Interview With Tyler Florence of The Great Food Truck Race

Tyler Florence Talks Food Trucks, Vegetables, and His New Restaurant

It's hard to imagine how Tyler Florence juggles two Food Network shows, three signature restaurants, a burgeoning line of kitchen supplies, and a multimillion-dollar empire, but the chef does so with finesse — and he still finds time to publish a seventh book, a brand-new baby cookbook called Start Fresh.

While promoting the new tome, he took the time to talk about his restaurant, El Paseo, and the second season of Food Network's The Great Food Truck Race.

He weighed in on the latest in beef, why vegetables are superior, and the drama that goes down in his reality TV show's second season. Find out what he had to say when you read on.

  • On vegivorism: I think protein is boring, frankly: a pork chop is a pork chop year round. You can make that pork chop tell a story with vegetables and produce. Add butternut squash, sage, and porcini mushrooms, and you want to be by the fire with a big glass of Zinfandel. Take that pork chop and make it with oven-roasted fresh tomatoes, olive tapenade, fresh basil, and corn, and all of the sudden you’re sitting by the beach, watching the sun go down with a nice glass of Chardonnay, and you’re in a different place. Vegetables are the core balance of what a great chef is all about.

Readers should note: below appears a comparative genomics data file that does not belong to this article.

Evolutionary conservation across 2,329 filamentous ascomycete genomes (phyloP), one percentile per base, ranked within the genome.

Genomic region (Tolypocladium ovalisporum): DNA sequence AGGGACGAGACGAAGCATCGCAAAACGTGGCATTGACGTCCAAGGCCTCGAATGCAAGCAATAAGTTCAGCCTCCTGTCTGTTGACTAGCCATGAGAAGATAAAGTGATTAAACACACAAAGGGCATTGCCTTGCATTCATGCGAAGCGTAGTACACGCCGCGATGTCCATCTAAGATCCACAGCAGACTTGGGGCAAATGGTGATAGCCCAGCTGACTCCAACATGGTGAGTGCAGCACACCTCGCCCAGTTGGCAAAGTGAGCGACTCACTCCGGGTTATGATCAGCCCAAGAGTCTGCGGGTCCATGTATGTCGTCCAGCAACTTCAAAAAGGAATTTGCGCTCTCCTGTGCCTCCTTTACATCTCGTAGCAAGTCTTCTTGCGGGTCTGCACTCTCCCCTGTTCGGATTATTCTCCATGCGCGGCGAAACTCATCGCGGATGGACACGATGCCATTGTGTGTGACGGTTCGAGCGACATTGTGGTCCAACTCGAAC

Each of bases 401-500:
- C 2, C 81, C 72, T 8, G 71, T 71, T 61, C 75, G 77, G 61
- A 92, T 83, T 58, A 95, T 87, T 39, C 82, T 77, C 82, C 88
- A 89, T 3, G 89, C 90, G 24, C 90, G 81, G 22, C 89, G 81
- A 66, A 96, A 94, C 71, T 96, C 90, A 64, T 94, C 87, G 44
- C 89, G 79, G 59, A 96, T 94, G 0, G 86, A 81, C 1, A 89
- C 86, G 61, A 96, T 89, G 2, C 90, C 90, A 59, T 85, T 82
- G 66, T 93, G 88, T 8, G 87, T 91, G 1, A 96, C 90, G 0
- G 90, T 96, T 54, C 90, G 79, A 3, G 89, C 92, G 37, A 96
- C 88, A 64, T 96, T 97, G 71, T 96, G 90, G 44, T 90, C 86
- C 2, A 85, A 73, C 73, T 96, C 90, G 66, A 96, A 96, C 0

• On a new wave of beef: At my new restaurant El Paseo, we're using Holstein cattle, which are a dairy cattle. Usually people use Angus. But Holstein's a California grass-fed cow, a healthier cow. It's like Wagyu; it's fabulous. It goes through a 38-day dry-age process. It's one of the best things I've ever tasted.
  • On the show's second season: The crowds have been gigantic. The best weekend with a team last season was like $2,000-$3,000, and the best weekend for this season is $7,000. [The teams] kind of get nasty. We ended up kicking one team off for cheating. I can't tell you how they cheat, but we had to disqualify them. A lot of drama, man.
  • On food trucks as the future: If you didn't have the money to open up your own restaurant, you can still do your own thing. For $5,000-$6,000, you can be in business for yourself next week. Some of these guys make six figures a year, all cash, and open when they want to open, close when they want to close. It's the new answer to fast food!

I love his point about vegetables bringing personality to the plate. Will you watch season two of Food Truck Race?

Source: Getty, Food Network

Latest